Fruit of cherry (Prunus avium L.) and banana (Musa sp.,) AAA Group, Cavendish sub-group cv. Williams Hybrid, when fumigated with ethylene dibromide (EDB) and held at 20°C were injured visibly by treatment concentrations of 32 g/m3 or more. EDB (4 g/m3) stimulated the rates of both ethylene (C2H4) evolution and respiration in cherries, while higher concentrations up to 32 g/m3 caused proportionately greater increases in the rates of gas exchange. Cherries stored at 1° after fumigation with 32 g/m3 EDB did not display the increases in gas exchange which were observed at 20°, but during a 7 day storage period severe Symptoms of phytotoxicity developed. The increases in gas exchange are, therefore, effects and not causes of EDB injury. The Stimulation of C2H4 production in cherries by EDB was reduced by pretreatment with Co2+, indicating that EDB affects the methionine pathway of ethylene synthesis. In bananas treated with 4 g/m3 EDB and held at 20°, the respiration rate increased but C2H4 evolution and electrolyte leakage from slices of pulp tissue were unaffected. When the EDB concentration was raised to 32 g/m3, respiration and C2H4 evolution rates and electrolyte leakage increased.
The endogenous levels of calcium in the cell walls of pericarp tissue of tomato (Lyco-persicon esculentum Mill.) and the soluble and bound calcium content of this tissue were examined during fruit growth and maturation. Cell wall calcium level increased during fruit development to the fully grown, immature stage, but dropped just prior to the onset of ripening. The changes in soluble and bound calcium during ontogeny indicated that calcium was solublized during the early stages of ripening.
Ethylene dibromide (EDB) fumigation of fruit of tomato (Lycopersicon esculentum Mill.) reduced red color development in the outer pericarp, although the inner tissues remained unaffected at EDB doses as high as 35 g/m3. Carotene accumulation was enhanced by EDB at 4 g/m3, but at higher doses the carotene content of the tomato pericarp was reduced. Skin puncture force was reduced in green fruit fumigated at 4 g/m3, but not in breaker or pink fruit; higher skin puncture forces were recorded at higher doses for the three fruit maturities tested, EDB stimulated the respiration of preclimacteric fruit, but fruit fumigated just prior to the climacteric showed a normal respiration peak, although a 4 g/m3 treatment resulted in partial climacteric respiratory rise.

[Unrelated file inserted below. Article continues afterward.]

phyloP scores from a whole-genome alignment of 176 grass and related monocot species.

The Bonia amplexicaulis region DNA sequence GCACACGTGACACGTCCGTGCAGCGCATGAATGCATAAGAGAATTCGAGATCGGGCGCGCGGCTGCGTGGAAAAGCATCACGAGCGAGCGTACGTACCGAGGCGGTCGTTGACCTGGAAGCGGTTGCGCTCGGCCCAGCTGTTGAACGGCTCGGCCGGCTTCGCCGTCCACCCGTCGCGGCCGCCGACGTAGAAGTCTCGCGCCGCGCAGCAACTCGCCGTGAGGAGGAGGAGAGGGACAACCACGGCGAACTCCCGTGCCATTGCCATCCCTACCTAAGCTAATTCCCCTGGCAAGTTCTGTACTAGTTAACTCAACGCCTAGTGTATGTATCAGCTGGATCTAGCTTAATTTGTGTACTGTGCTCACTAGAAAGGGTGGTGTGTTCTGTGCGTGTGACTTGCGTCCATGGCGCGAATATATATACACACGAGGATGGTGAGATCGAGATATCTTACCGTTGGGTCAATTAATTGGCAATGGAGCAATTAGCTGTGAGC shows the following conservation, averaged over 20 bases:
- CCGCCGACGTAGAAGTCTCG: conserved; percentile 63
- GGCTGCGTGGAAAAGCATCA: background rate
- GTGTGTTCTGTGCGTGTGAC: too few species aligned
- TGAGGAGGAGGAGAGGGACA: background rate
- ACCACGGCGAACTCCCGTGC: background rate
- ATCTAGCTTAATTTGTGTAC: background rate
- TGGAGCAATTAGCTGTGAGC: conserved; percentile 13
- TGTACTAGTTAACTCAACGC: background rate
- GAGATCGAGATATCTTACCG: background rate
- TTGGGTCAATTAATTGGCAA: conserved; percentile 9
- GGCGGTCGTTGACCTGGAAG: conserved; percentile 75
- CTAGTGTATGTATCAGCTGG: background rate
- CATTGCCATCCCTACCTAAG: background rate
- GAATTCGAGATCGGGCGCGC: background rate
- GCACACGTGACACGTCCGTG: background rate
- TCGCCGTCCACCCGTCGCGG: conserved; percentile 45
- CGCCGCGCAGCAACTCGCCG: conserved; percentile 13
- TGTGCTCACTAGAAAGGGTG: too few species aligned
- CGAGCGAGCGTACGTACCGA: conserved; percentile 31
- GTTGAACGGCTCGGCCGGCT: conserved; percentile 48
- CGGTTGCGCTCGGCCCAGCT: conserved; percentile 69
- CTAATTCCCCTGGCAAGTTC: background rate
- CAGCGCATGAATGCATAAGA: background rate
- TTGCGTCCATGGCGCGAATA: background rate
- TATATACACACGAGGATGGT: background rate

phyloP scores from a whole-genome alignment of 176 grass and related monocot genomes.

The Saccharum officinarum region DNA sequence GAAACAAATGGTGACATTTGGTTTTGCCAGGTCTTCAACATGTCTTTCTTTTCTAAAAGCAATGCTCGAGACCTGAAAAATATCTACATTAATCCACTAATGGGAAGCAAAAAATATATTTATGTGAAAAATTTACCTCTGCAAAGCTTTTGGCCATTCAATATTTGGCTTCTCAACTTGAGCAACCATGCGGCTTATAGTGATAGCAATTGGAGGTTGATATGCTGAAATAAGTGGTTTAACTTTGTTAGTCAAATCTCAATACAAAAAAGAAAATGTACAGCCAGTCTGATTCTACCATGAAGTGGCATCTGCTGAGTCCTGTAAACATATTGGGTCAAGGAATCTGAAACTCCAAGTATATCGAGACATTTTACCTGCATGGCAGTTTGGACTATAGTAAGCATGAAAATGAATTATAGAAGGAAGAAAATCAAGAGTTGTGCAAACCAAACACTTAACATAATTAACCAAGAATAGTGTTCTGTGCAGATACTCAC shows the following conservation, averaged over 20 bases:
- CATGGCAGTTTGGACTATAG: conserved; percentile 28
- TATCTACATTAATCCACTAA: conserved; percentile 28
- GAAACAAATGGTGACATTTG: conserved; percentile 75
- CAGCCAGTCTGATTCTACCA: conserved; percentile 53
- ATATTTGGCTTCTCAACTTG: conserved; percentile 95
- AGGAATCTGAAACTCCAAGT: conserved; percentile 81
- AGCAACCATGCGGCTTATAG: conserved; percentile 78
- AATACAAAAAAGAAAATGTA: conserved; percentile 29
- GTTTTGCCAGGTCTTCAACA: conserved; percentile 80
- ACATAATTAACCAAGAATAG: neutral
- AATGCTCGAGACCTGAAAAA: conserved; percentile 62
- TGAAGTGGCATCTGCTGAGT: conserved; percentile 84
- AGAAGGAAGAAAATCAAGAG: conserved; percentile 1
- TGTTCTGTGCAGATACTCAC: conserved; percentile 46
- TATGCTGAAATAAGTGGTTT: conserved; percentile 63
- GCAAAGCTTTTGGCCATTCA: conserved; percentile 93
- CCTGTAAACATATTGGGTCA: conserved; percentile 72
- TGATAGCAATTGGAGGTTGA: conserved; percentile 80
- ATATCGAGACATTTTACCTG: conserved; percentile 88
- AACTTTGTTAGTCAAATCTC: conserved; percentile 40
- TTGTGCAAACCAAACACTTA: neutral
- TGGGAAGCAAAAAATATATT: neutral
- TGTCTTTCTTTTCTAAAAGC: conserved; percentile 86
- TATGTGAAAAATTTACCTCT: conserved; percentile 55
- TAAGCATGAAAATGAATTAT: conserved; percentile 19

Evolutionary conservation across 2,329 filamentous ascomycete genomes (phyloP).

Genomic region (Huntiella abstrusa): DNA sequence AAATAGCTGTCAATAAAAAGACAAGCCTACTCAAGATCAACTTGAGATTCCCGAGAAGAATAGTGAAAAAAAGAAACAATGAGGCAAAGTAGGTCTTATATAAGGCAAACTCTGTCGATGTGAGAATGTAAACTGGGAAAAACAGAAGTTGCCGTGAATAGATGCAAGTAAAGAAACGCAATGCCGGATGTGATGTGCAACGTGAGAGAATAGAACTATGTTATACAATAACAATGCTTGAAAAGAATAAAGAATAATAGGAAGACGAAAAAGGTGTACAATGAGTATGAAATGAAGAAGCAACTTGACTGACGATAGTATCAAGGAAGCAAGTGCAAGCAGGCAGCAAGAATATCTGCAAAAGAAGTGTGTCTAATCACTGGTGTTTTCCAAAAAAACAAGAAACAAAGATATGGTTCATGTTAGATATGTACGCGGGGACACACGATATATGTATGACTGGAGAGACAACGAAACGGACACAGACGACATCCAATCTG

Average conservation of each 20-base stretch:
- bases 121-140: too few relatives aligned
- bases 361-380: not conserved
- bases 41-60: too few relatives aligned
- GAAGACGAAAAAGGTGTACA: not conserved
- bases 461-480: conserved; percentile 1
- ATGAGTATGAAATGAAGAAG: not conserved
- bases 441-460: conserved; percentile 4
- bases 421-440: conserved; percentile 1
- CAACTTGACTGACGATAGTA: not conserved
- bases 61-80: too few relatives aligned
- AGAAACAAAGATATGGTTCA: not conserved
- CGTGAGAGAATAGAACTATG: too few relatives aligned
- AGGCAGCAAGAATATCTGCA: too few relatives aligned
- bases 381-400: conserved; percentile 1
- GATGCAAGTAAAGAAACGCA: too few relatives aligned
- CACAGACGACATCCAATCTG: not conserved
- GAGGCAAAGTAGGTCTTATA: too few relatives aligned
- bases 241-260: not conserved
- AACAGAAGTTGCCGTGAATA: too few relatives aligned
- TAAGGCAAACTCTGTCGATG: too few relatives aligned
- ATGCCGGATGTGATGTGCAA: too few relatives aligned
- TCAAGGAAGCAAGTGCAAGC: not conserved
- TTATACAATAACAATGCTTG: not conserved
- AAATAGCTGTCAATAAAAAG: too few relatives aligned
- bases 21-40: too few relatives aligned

Respiration and ethylene production were determined daily on fruit of A. atemoya Hort. stored at 20°C from preclimacteric to postclimacteric stages. At 5 stages, fruit were analyzed for water, sugars, starch, organic acids, Vitamin C, thiamin, titratable acidity, pH, and total soluble solids. The major changes during ripening were a continuous decrease in starch, a continuous increase in fructose and glucose, an increase in sucrose to a maximum at the climacteric, an increase in malic acid early in the climacteric rise, and a decrease in Vitamin C after the climacteric. Eating quality was optimal 2 days after the climacteric and the levels of protein, fat, dietary fiber, ash, sodium, potassium, iron, calcium, magnesium, zinc, riboflavin, niacin, α-carotene, β-carotene, cryptoxanathin, energy content, and edible portion were determined at this stage. Fruit were stored at temperatures from 0° to 25°. The safe range of storage temperature was between 15° and 25° with 20° being the optimum for the development of eating quality but with 15° giving the longest delay in ripening. Storage at lower temperatures gave rise to symptoms typical of chilling injury.